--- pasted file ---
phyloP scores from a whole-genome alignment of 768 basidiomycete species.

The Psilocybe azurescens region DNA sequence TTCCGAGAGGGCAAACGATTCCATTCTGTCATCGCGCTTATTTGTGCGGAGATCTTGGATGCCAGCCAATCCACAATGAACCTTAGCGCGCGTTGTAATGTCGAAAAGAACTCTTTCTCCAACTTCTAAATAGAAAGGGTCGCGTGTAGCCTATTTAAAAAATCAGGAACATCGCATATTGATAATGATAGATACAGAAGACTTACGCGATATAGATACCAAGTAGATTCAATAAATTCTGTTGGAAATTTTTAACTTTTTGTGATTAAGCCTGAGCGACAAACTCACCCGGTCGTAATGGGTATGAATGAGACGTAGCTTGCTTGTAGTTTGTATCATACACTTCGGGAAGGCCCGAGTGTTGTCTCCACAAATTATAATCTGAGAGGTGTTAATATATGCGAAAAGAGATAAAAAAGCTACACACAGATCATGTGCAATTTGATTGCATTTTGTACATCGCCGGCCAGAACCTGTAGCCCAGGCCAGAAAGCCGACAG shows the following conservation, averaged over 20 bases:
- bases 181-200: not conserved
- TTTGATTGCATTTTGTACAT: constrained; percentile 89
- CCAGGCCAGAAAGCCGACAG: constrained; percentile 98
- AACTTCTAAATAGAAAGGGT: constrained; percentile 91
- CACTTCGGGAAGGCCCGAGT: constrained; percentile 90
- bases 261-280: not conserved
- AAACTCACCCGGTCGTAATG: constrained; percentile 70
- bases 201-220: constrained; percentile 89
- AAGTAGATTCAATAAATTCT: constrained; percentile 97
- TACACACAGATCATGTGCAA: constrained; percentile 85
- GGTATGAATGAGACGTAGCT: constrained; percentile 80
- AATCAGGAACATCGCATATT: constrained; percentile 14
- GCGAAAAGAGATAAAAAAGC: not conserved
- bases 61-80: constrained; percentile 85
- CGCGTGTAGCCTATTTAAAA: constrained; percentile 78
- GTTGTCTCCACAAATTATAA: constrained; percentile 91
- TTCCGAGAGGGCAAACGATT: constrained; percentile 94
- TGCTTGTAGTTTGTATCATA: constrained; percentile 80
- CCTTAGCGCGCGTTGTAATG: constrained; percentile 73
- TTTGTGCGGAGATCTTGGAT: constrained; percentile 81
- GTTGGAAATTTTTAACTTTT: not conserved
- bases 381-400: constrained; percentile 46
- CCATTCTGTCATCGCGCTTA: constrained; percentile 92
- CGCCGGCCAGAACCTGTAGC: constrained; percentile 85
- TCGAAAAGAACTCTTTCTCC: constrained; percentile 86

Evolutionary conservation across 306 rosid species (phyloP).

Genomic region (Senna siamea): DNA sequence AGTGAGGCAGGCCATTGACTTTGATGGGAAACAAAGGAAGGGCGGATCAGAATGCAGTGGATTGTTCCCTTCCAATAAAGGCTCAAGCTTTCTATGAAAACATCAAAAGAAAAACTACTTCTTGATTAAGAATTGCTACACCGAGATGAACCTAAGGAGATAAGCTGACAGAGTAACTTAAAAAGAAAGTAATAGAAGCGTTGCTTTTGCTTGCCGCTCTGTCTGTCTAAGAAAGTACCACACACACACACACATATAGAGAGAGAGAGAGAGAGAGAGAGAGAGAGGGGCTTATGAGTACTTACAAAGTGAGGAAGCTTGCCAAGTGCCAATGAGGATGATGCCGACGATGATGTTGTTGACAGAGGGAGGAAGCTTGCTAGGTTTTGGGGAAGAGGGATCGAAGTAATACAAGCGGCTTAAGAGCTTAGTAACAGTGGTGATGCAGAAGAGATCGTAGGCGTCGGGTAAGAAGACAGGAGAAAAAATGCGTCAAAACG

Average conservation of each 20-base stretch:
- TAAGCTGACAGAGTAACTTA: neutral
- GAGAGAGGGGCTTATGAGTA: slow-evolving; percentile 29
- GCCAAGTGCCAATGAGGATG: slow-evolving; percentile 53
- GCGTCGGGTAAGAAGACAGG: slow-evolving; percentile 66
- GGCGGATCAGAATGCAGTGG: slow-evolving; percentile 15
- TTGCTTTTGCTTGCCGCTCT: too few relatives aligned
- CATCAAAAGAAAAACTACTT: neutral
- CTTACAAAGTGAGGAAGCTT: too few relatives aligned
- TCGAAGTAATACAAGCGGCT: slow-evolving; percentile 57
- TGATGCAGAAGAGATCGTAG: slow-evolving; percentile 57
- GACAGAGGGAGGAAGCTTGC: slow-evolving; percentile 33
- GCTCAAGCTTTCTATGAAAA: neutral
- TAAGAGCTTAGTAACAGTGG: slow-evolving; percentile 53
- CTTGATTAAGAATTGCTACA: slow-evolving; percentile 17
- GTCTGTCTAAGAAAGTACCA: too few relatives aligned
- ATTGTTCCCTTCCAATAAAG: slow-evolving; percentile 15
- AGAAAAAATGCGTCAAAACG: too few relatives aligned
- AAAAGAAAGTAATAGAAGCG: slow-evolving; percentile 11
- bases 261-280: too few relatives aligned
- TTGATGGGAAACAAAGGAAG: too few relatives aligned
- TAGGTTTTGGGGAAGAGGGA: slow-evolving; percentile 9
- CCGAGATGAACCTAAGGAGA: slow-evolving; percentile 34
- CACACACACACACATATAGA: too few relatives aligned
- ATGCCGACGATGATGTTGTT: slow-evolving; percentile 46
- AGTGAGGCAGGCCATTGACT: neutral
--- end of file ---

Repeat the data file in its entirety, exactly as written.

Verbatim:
phyloP scores from a whole-genome alignment of 768 basidiomycete species.

The Psilocybe azurescens region DNA sequence TTCCGAGAGGGCAAACGATTCCATTCTGTCATCGCGCTTATTTGTGCGGAGATCTTGGATGCCAGCCAATCCACAATGAACCTTAGCGCGCGTTGTAATGTCGAAAAGAACTCTTTCTCCAACTTCTAAATAGAAAGGGTCGCGTGTAGCCTATTTAAAAAATCAGGAACATCGCATATTGATAATGATAGATACAGAAGACTTACGCGATATAGATACCAAGTAGATTCAATAAATTCTGTTGGAAATTTTTAACTTTTTGTGATTAAGCCTGAGCGACAAACTCACCCGGTCGTAATGGGTATGAATGAGACGTAGCTTGCTTGTAGTTTGTATCATACACTTCGGGAAGGCCCGAGTGTTGTCTCCACAAATTATAATCTGAGAGGTGTTAATATATGCGAAAAGAGATAAAAAAGCTACACACAGATCATGTGCAATTTGATTGCATTTTGTACATCGCCGGCCAGAACCTGTAGCCCAGGCCAGAAAGCCGACAG shows the following conservation, averaged over 20 bases:
- bases 181-200: not conserved
- TTTGATTGCATTTTGTACAT: constrained; percentile 89
- CCAGGCCAGAAAGCCGACAG: constrained; percentile 98
- AACTTCTAAATAGAAAGGGT: constrained; percentile 91
- CACTTCGGGAAGGCCCGAGT: constrained; percentile 90
- bases 261-280: not conserved
- AAACTCACCCGGTCGTAATG: constrained; percentile 70
- bases 201-220: constrained; percentile 89
- AAGTAGATTCAATAAATTCT: constrained; percentile 97
- TACACACAGATCATGTGCAA: constrained; percentile 85
- GGTATGAATGAGACGTAGCT: constrained; percentile 80
- AATCAGGAACATCGCATATT: constrained; percentile 14
- GCGAAAAGAGATAAAAAAGC: not conserved
- bases 61-80: constrained; percentile 85
- CGCGTGTAGCCTATTTAAAA: constrained; percentile 78
- GTTGTCTCCACAAATTATAA: constrained; percentile 91
- TTCCGAGAGGGCAAACGATT: constrained; percentile 94
- TGCTTGTAGTTTGTATCATA: constrained; percentile 80
- CCTTAGCGCGCGTTGTAATG: constrained; percentile 73
- TTTGTGCGGAGATCTTGGAT: constrained; percentile 81
- GTTGGAAATTTTTAACTTTT: not conserved
- bases 381-400: constrained; percentile 46
- CCATTCTGTCATCGCGCTTA: constrained; percentile 92
- CGCCGGCCAGAACCTGTAGC: constrained; percentile 85
- TCGAAAAGAACTCTTTCTCC: constrained; percentile 86

Evolutionary conservation across 306 rosid species (phyloP).

Genomic region (Senna siamea): DNA sequence AGTGAGGCAGGCCATTGACTTTGATGGGAAACAAAGGAAGGGCGGATCAGAATGCAGTGGATTGTTCCCTTCCAATAAAGGCTCAAGCTTTCTATGAAAACATCAAAAGAAAAACTACTTCTTGATTAAGAATTGCTACACCGAGATGAACCTAAGGAGATAAGCTGACAGAGTAACTTAAAAAGAAAGTAATAGAAGCGTTGCTTTTGCTTGCCGCTCTGTCTGTCTAAGAAAGTACCACACACACACACACATATAGAGAGAGAGAGAGAGAGAGAGAGAGAGAGGGGCTTATGAGTACTTACAAAGTGAGGAAGCTTGCCAAGTGCCAATGAGGATGATGCCGACGATGATGTTGTTGACAGAGGGAGGAAGCTTGCTAGGTTTTGGGGAAGAGGGATCGAAGTAATACAAGCGGCTTAAGAGCTTAGTAACAGTGGTGATGCAGAAGAGATCGTAGGCGTCGGGTAAGAAGACAGGAGAAAAAATGCGTCAAAACG

Average conservation of each 20-base stretch:
- TAAGCTGACAGAGTAACTTA: neutral
- GAGAGAGGGGCTTATGAGTA: slow-evolving; percentile 29
- GCCAAGTGCCAATGAGGATG: slow-evolving; percentile 53
- GCGTCGGGTAAGAAGACAGG: slow-evolving; percentile 66
- GGCGGATCAGAATGCAGTGG: slow-evolving; percentile 15
- TTGCTTTTGCTTGCCGCTCT: too few relatives aligned
- CATCAAAAGAAAAACTACTT: neutral
- CTTACAAAGTGAGGAAGCTT: too few relatives aligned
- TCGAAGTAATACAAGCGGCT: slow-evolving; percentile 57
- TGATGCAGAAGAGATCGTAG: slow-evolving; percentile 57
- GACAGAGGGAGGAAGCTTGC: slow-evolving; percentile 33
- GCTCAAGCTTTCTATGAAAA: neutral
- TAAGAGCTTAGTAACAGTGG: slow-evolving; percentile 53
- CTTGATTAAGAATTGCTACA: slow-evolving; percentile 17
- GTCTGTCTAAGAAAGTACCA: too few relatives aligned
- ATTGTTCCCTTCCAATAAAG: slow-evolving; percentile 15
- AGAAAAAATGCGTCAAAACG: too few relatives aligned
- AAAAGAAAGTAATAGAAGCG: slow-evolving; percentile 11
- bases 261-280: too few relatives aligned
- TTGATGGGAAACAAAGGAAG: too few relatives aligned
- TAGGTTTTGGGGAAGAGGGA: slow-evolving; percentile 9
- CCGAGATGAACCTAAGGAGA: slow-evolving; percentile 34
- CACACACACACACATATAGA: too few relatives aligned
- ATGCCGACGATGATGTTGTT: slow-evolving; percentile 46
- AGTGAGGCAGGCCATTGACT: neutral